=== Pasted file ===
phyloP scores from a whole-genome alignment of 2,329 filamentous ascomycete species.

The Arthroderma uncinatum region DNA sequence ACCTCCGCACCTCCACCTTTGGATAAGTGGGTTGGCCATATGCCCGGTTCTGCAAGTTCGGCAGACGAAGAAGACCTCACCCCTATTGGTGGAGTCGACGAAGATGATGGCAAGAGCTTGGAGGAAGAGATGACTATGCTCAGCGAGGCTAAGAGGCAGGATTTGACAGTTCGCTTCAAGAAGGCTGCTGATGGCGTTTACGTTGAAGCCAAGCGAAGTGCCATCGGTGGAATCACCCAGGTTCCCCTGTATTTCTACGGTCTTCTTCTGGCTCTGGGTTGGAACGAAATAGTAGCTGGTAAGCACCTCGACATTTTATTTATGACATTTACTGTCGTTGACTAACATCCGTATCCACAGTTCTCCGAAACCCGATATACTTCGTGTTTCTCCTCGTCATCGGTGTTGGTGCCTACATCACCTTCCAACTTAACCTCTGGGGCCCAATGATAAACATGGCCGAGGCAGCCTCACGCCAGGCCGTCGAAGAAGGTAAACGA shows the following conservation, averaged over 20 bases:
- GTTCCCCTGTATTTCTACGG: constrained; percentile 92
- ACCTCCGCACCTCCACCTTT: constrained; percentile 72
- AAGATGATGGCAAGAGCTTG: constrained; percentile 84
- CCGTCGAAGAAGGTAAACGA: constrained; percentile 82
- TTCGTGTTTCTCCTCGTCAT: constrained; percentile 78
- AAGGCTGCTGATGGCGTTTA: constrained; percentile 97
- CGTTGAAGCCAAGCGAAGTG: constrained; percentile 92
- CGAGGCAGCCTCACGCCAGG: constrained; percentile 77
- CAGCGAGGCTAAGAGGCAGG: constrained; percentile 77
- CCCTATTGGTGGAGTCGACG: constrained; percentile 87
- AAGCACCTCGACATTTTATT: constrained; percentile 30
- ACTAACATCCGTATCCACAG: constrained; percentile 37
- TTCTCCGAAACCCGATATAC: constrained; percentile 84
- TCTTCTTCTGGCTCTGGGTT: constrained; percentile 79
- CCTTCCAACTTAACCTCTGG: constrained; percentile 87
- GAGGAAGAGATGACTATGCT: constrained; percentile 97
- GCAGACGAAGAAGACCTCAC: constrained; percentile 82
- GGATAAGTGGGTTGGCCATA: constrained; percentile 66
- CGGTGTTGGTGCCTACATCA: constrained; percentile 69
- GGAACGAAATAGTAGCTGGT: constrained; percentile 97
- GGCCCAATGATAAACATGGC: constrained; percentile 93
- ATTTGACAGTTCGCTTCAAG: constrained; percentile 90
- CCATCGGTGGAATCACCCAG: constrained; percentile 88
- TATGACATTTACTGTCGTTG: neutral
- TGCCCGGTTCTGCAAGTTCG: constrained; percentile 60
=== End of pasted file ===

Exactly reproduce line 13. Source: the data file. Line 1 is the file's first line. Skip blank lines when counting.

- AAGCACCTCGACATTTTATT: constrained; percentile 30